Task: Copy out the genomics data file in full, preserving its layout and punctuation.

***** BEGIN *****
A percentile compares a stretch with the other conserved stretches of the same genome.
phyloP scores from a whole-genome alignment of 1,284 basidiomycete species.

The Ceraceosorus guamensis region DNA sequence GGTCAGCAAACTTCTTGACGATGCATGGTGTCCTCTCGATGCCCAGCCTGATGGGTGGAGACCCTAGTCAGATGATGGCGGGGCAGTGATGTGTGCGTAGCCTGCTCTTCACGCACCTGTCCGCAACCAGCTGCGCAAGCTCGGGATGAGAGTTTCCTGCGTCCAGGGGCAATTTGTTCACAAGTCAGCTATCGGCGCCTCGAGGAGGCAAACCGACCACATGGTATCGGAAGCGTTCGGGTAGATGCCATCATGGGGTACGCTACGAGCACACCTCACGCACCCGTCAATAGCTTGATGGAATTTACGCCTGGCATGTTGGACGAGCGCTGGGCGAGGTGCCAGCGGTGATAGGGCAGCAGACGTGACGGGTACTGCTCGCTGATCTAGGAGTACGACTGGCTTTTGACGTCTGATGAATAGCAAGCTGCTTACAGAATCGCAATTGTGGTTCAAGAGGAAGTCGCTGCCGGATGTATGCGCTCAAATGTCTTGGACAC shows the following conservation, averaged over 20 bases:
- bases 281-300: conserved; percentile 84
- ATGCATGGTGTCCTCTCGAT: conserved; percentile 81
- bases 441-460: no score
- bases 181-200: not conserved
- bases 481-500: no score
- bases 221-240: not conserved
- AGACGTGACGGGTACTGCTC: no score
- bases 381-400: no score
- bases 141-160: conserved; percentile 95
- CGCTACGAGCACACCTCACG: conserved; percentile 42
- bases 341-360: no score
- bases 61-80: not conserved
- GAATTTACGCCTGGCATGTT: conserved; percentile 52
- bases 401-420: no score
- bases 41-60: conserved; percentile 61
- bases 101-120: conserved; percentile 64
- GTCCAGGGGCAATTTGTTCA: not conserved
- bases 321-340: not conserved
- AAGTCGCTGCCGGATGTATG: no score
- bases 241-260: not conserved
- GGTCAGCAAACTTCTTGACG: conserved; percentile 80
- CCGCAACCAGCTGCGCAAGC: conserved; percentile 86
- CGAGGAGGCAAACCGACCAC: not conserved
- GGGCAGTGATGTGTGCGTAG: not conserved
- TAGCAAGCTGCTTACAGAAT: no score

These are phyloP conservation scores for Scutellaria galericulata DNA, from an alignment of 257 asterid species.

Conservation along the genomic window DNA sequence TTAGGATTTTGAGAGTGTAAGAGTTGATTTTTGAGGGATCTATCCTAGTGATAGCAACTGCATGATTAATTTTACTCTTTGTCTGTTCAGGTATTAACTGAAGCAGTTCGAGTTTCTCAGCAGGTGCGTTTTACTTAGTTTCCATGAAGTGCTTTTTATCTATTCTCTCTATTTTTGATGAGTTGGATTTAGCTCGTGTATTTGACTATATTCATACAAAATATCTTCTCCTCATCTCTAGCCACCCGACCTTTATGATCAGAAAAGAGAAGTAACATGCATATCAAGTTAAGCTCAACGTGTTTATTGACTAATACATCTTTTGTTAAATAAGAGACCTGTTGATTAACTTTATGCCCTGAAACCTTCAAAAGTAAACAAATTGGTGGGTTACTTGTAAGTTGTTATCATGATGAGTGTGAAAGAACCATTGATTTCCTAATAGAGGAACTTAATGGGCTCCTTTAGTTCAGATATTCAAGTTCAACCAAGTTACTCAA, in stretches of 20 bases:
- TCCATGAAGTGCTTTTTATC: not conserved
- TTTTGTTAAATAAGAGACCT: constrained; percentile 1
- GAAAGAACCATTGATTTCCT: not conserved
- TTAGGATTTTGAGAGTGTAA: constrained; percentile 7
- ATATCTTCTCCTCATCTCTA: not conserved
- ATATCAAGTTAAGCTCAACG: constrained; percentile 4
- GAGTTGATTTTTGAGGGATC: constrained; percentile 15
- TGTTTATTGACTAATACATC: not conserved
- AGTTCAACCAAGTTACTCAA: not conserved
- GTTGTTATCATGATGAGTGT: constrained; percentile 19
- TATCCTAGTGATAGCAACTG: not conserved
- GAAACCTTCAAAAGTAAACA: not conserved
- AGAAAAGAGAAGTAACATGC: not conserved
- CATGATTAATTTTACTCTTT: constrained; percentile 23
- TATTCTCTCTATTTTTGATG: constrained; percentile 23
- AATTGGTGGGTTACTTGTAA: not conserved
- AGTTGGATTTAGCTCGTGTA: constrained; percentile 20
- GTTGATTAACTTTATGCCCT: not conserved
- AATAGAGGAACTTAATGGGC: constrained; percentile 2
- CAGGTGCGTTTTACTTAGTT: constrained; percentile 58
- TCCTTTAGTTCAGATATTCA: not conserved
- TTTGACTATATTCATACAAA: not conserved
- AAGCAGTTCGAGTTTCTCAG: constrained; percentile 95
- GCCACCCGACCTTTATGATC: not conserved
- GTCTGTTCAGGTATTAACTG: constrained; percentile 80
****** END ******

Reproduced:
A percentile compares a stretch with the other conserved stretches of the same genome.
phyloP scores from a whole-genome alignment of 1,284 basidiomycete species.

The Ceraceosorus guamensis region DNA sequence GGTCAGCAAACTTCTTGACGATGCATGGTGTCCTCTCGATGCCCAGCCTGATGGGTGGAGACCCTAGTCAGATGATGGCGGGGCAGTGATGTGTGCGTAGCCTGCTCTTCACGCACCTGTCCGCAACCAGCTGCGCAAGCTCGGGATGAGAGTTTCCTGCGTCCAGGGGCAATTTGTTCACAAGTCAGCTATCGGCGCCTCGAGGAGGCAAACCGACCACATGGTATCGGAAGCGTTCGGGTAGATGCCATCATGGGGTACGCTACGAGCACACCTCACGCACCCGTCAATAGCTTGATGGAATTTACGCCTGGCATGTTGGACGAGCGCTGGGCGAGGTGCCAGCGGTGATAGGGCAGCAGACGTGACGGGTACTGCTCGCTGATCTAGGAGTACGACTGGCTTTTGACGTCTGATGAATAGCAAGCTGCTTACAGAATCGCAATTGTGGTTCAAGAGGAAGTCGCTGCCGGATGTATGCGCTCAAATGTCTTGGACAC shows the following conservation, averaged over 20 bases:
- bases 281-300: conserved; percentile 84
- ATGCATGGTGTCCTCTCGAT: conserved; percentile 81
- bases 441-460: no score
- bases 181-200: not conserved
- bases 481-500: no score
- bases 221-240: not conserved
- AGACGTGACGGGTACTGCTC: no score
- bases 381-400: no score
- bases 141-160: conserved; percentile 95
- CGCTACGAGCACACCTCACG: conserved; percentile 42
- bases 341-360: no score
- bases 61-80: not conserved
- GAATTTACGCCTGGCATGTT: conserved; percentile 52
- bases 401-420: no score
- bases 41-60: conserved; percentile 61
- bases 101-120: conserved; percentile 64
- GTCCAGGGGCAATTTGTTCA: not conserved
- bases 321-340: not conserved
- AAGTCGCTGCCGGATGTATG: no score
- bases 241-260: not conserved
- GGTCAGCAAACTTCTTGACG: conserved; percentile 80
- CCGCAACCAGCTGCGCAAGC: conserved; percentile 86
- CGAGGAGGCAAACCGACCAC: not conserved
- GGGCAGTGATGTGTGCGTAG: not conserved
- TAGCAAGCTGCTTACAGAAT: no score

These are phyloP conservation scores for Scutellaria galericulata DNA, from an alignment of 257 asterid species.

Conservation along the genomic window DNA sequence TTAGGATTTTGAGAGTGTAAGAGTTGATTTTTGAGGGATCTATCCTAGTGATAGCAACTGCATGATTAATTTTACTCTTTGTCTGTTCAGGTATTAACTGAAGCAGTTCGAGTTTCTCAGCAGGTGCGTTTTACTTAGTTTCCATGAAGTGCTTTTTATCTATTCTCTCTATTTTTGATGAGTTGGATTTAGCTCGTGTATTTGACTATATTCATACAAAATATCTTCTCCTCATCTCTAGCCACCCGACCTTTATGATCAGAAAAGAGAAGTAACATGCATATCAAGTTAAGCTCAACGTGTTTATTGACTAATACATCTTTTGTTAAATAAGAGACCTGTTGATTAACTTTATGCCCTGAAACCTTCAAAAGTAAACAAATTGGTGGGTTACTTGTAAGTTGTTATCATGATGAGTGTGAAAGAACCATTGATTTCCTAATAGAGGAACTTAATGGGCTCCTTTAGTTCAGATATTCAAGTTCAACCAAGTTACTCAA, in stretches of 20 bases:
- TCCATGAAGTGCTTTTTATC: not conserved
- TTTTGTTAAATAAGAGACCT: constrained; percentile 1
- GAAAGAACCATTGATTTCCT: not conserved
- TTAGGATTTTGAGAGTGTAA: constrained; percentile 7
- ATATCTTCTCCTCATCTCTA: not conserved
- ATATCAAGTTAAGCTCAACG: constrained; percentile 4
- GAGTTGATTTTTGAGGGATC: constrained; percentile 15
- TGTTTATTGACTAATACATC: not conserved
- AGTTCAACCAAGTTACTCAA: not conserved
- GTTGTTATCATGATGAGTGT: constrained; percentile 19
- TATCCTAGTGATAGCAACTG: not conserved
- GAAACCTTCAAAAGTAAACA: not conserved
- AGAAAAGAGAAGTAACATGC: not conserved
- CATGATTAATTTTACTCTTT: constrained; percentile 23
- TATTCTCTCTATTTTTGATG: constrained; percentile 23
- AATTGGTGGGTTACTTGTAA: not conserved
- AGTTGGATTTAGCTCGTGTA: constrained; percentile 20
- GTTGATTAACTTTATGCCCT: not conserved
- AATAGAGGAACTTAATGGGC: constrained; percentile 2
- CAGGTGCGTTTTACTTAGTT: constrained; percentile 58
- TCCTTTAGTTCAGATATTCA: not conserved
- TTTGACTATATTCATACAAA: not conserved
- AAGCAGTTCGAGTTTCTCAG: constrained; percentile 95
- GCCACCCGACCTTTATGATC: not conserved
- GTCTGTTCAGGTATTAACTG: constrained; percentile 80